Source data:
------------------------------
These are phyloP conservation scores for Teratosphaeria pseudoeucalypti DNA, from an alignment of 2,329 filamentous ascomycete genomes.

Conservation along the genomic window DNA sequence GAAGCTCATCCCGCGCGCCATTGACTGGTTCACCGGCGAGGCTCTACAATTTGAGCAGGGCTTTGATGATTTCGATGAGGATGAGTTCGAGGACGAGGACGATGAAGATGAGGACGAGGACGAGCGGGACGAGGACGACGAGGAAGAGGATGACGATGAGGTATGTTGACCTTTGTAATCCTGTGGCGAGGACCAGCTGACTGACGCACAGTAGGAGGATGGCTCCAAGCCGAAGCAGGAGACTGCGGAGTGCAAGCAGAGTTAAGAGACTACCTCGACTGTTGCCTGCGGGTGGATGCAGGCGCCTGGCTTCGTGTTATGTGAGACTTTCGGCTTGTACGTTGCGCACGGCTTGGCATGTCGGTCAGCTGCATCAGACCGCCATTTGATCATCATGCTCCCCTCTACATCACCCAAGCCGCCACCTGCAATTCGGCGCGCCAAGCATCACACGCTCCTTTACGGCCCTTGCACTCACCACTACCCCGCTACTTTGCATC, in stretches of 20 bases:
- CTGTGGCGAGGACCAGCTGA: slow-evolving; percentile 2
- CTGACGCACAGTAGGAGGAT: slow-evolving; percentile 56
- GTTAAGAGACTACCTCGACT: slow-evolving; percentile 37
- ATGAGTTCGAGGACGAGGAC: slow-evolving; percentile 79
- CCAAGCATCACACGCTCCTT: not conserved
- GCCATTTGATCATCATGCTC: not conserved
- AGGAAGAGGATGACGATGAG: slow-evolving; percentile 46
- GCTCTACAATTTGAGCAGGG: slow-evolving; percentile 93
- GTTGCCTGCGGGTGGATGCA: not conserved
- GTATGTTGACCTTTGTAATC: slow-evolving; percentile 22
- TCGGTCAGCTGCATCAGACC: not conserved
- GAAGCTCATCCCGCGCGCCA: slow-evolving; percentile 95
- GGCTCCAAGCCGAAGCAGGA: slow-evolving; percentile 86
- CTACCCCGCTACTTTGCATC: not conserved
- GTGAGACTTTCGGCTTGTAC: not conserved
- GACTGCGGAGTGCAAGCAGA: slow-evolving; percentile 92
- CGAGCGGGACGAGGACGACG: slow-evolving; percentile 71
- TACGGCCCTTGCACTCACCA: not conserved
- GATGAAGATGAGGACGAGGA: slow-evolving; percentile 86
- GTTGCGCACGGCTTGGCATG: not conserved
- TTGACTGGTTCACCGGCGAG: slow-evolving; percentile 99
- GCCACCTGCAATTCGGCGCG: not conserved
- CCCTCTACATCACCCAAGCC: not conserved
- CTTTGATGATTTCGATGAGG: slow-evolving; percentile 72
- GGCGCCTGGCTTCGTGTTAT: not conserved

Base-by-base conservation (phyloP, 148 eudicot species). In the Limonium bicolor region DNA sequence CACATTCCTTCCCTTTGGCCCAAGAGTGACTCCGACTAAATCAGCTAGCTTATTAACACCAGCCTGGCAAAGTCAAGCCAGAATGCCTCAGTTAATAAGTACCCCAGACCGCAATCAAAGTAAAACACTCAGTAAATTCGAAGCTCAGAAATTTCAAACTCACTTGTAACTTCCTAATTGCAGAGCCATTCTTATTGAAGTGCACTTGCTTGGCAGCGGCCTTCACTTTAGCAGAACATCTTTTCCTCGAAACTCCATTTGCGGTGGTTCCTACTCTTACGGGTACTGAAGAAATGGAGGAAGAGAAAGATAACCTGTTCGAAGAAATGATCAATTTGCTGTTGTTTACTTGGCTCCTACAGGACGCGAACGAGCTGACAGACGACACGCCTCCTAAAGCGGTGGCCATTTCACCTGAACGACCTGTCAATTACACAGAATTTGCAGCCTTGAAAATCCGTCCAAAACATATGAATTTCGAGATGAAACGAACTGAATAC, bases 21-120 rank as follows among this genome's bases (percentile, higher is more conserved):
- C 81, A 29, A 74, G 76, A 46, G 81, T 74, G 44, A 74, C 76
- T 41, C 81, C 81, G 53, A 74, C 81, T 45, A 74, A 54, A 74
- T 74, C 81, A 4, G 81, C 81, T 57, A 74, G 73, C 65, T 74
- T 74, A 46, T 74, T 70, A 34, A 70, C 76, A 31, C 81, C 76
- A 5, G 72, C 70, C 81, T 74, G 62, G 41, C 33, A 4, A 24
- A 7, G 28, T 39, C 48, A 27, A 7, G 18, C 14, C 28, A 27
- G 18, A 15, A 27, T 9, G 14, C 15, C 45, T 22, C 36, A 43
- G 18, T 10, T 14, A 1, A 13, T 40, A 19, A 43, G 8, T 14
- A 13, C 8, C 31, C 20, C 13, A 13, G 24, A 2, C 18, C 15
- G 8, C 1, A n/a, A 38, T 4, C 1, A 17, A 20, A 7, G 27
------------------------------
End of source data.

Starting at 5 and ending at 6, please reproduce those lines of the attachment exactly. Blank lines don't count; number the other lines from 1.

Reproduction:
- GTTAAGAGACTACCTCGACT: slow-evolving; percentile 37
- ATGAGTTCGAGGACGAGGAC: slow-evolving; percentile 79